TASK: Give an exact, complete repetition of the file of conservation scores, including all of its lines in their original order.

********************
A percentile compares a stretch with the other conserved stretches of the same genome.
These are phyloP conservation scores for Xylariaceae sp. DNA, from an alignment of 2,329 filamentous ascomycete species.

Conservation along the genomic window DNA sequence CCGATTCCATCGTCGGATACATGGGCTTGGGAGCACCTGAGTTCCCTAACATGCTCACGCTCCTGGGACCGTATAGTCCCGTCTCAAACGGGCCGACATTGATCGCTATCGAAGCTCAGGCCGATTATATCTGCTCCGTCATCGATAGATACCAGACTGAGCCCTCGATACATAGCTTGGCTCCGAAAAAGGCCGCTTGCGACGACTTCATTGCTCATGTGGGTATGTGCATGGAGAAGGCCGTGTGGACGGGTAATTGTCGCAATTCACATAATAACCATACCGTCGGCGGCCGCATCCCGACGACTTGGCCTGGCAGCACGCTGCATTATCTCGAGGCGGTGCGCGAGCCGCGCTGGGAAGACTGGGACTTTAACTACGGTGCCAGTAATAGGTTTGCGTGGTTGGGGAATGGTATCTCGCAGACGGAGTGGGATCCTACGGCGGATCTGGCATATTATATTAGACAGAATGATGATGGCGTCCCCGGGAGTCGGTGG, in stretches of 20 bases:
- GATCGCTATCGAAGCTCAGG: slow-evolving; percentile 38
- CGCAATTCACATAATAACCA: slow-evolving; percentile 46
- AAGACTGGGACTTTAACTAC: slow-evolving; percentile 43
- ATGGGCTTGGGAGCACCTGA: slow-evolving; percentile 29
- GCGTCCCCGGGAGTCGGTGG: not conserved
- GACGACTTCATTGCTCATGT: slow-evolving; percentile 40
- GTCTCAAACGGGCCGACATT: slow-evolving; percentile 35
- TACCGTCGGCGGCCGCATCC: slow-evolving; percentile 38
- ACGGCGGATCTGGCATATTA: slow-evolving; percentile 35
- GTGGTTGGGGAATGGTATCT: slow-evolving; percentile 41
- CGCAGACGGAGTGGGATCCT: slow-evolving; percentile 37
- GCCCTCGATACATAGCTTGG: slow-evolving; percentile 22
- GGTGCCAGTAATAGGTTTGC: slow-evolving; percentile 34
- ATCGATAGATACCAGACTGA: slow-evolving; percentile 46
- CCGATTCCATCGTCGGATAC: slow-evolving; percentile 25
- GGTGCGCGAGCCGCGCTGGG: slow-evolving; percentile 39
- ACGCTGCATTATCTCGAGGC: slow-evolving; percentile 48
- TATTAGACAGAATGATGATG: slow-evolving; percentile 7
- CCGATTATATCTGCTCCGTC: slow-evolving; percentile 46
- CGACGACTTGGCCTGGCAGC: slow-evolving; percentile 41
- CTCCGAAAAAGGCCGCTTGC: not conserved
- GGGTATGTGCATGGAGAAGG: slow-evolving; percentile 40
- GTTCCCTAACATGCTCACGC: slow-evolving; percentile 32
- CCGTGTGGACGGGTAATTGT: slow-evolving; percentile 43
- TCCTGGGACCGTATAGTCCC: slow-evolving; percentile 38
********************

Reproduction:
A percentile compares a stretch with the other conserved stretches of the same genome.
These are phyloP conservation scores for Xylariaceae sp. DNA, from an alignment of 2,329 filamentous ascomycete species.

Conservation along the genomic window DNA sequence CCGATTCCATCGTCGGATACATGGGCTTGGGAGCACCTGAGTTCCCTAACATGCTCACGCTCCTGGGACCGTATAGTCCCGTCTCAAACGGGCCGACATTGATCGCTATCGAAGCTCAGGCCGATTATATCTGCTCCGTCATCGATAGATACCAGACTGAGCCCTCGATACATAGCTTGGCTCCGAAAAAGGCCGCTTGCGACGACTTCATTGCTCATGTGGGTATGTGCATGGAGAAGGCCGTGTGGACGGGTAATTGTCGCAATTCACATAATAACCATACCGTCGGCGGCCGCATCCCGACGACTTGGCCTGGCAGCACGCTGCATTATCTCGAGGCGGTGCGCGAGCCGCGCTGGGAAGACTGGGACTTTAACTACGGTGCCAGTAATAGGTTTGCGTGGTTGGGGAATGGTATCTCGCAGACGGAGTGGGATCCTACGGCGGATCTGGCATATTATATTAGACAGAATGATGATGGCGTCCCCGGGAGTCGGTGG, in stretches of 20 bases:
- GATCGCTATCGAAGCTCAGG: slow-evolving; percentile 38
- CGCAATTCACATAATAACCA: slow-evolving; percentile 46
- AAGACTGGGACTTTAACTAC: slow-evolving; percentile 43
- ATGGGCTTGGGAGCACCTGA: slow-evolving; percentile 29
- GCGTCCCCGGGAGTCGGTGG: not conserved
- GACGACTTCATTGCTCATGT: slow-evolving; percentile 40
- GTCTCAAACGGGCCGACATT: slow-evolving; percentile 35
- TACCGTCGGCGGCCGCATCC: slow-evolving; percentile 38
- ACGGCGGATCTGGCATATTA: slow-evolving; percentile 35
- GTGGTTGGGGAATGGTATCT: slow-evolving; percentile 41
- CGCAGACGGAGTGGGATCCT: slow-evolving; percentile 37
- GCCCTCGATACATAGCTTGG: slow-evolving; percentile 22
- GGTGCCAGTAATAGGTTTGC: slow-evolving; percentile 34
- ATCGATAGATACCAGACTGA: slow-evolving; percentile 46
- CCGATTCCATCGTCGGATAC: slow-evolving; percentile 25
- GGTGCGCGAGCCGCGCTGGG: slow-evolving; percentile 39
- ACGCTGCATTATCTCGAGGC: slow-evolving; percentile 48
- TATTAGACAGAATGATGATG: slow-evolving; percentile 7
- CCGATTATATCTGCTCCGTC: slow-evolving; percentile 46
- CGACGACTTGGCCTGGCAGC: slow-evolving; percentile 41
- CTCCGAAAAAGGCCGCTTGC: not conserved
- GGGTATGTGCATGGAGAAGG: slow-evolving; percentile 40
- GTTCCCTAACATGCTCACGC: slow-evolving; percentile 32
- CCGTGTGGACGGGTAATTGT: slow-evolving; percentile 43
- TCCTGGGACCGTATAGTCCC: slow-evolving; percentile 38